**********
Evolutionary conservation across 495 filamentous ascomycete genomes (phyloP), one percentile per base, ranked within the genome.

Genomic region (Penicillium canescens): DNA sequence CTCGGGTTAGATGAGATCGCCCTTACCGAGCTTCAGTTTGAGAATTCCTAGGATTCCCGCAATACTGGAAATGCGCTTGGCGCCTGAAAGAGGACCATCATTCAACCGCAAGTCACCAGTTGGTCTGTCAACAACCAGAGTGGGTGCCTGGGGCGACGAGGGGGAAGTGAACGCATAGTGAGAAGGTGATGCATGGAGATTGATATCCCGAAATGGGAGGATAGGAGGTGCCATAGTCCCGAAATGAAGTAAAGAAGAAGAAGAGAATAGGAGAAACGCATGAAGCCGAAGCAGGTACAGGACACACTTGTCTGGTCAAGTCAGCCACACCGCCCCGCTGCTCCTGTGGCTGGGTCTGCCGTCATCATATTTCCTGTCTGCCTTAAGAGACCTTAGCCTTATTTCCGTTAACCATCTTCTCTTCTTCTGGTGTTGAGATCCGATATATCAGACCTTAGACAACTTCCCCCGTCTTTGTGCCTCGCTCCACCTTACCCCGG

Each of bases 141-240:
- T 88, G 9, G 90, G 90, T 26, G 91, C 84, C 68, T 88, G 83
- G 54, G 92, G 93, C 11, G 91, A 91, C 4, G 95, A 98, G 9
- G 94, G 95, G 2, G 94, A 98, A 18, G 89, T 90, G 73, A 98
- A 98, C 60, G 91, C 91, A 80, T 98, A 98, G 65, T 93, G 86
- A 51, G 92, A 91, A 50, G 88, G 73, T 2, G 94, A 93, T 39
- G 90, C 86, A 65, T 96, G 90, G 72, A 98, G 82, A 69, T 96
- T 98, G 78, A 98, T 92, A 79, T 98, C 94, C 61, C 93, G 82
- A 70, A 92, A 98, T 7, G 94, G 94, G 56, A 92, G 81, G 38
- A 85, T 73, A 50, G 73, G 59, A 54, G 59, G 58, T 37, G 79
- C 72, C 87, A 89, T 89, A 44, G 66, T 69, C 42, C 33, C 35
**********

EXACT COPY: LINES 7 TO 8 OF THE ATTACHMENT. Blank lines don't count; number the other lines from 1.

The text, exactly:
- A 98, C 60, G 91, C 91, A 80, T 98, A 98, G 65, T 93, G 86
- A 51, G 92, A 91, A 50, G 88, G 73, T 2, G 94, A 93, T 39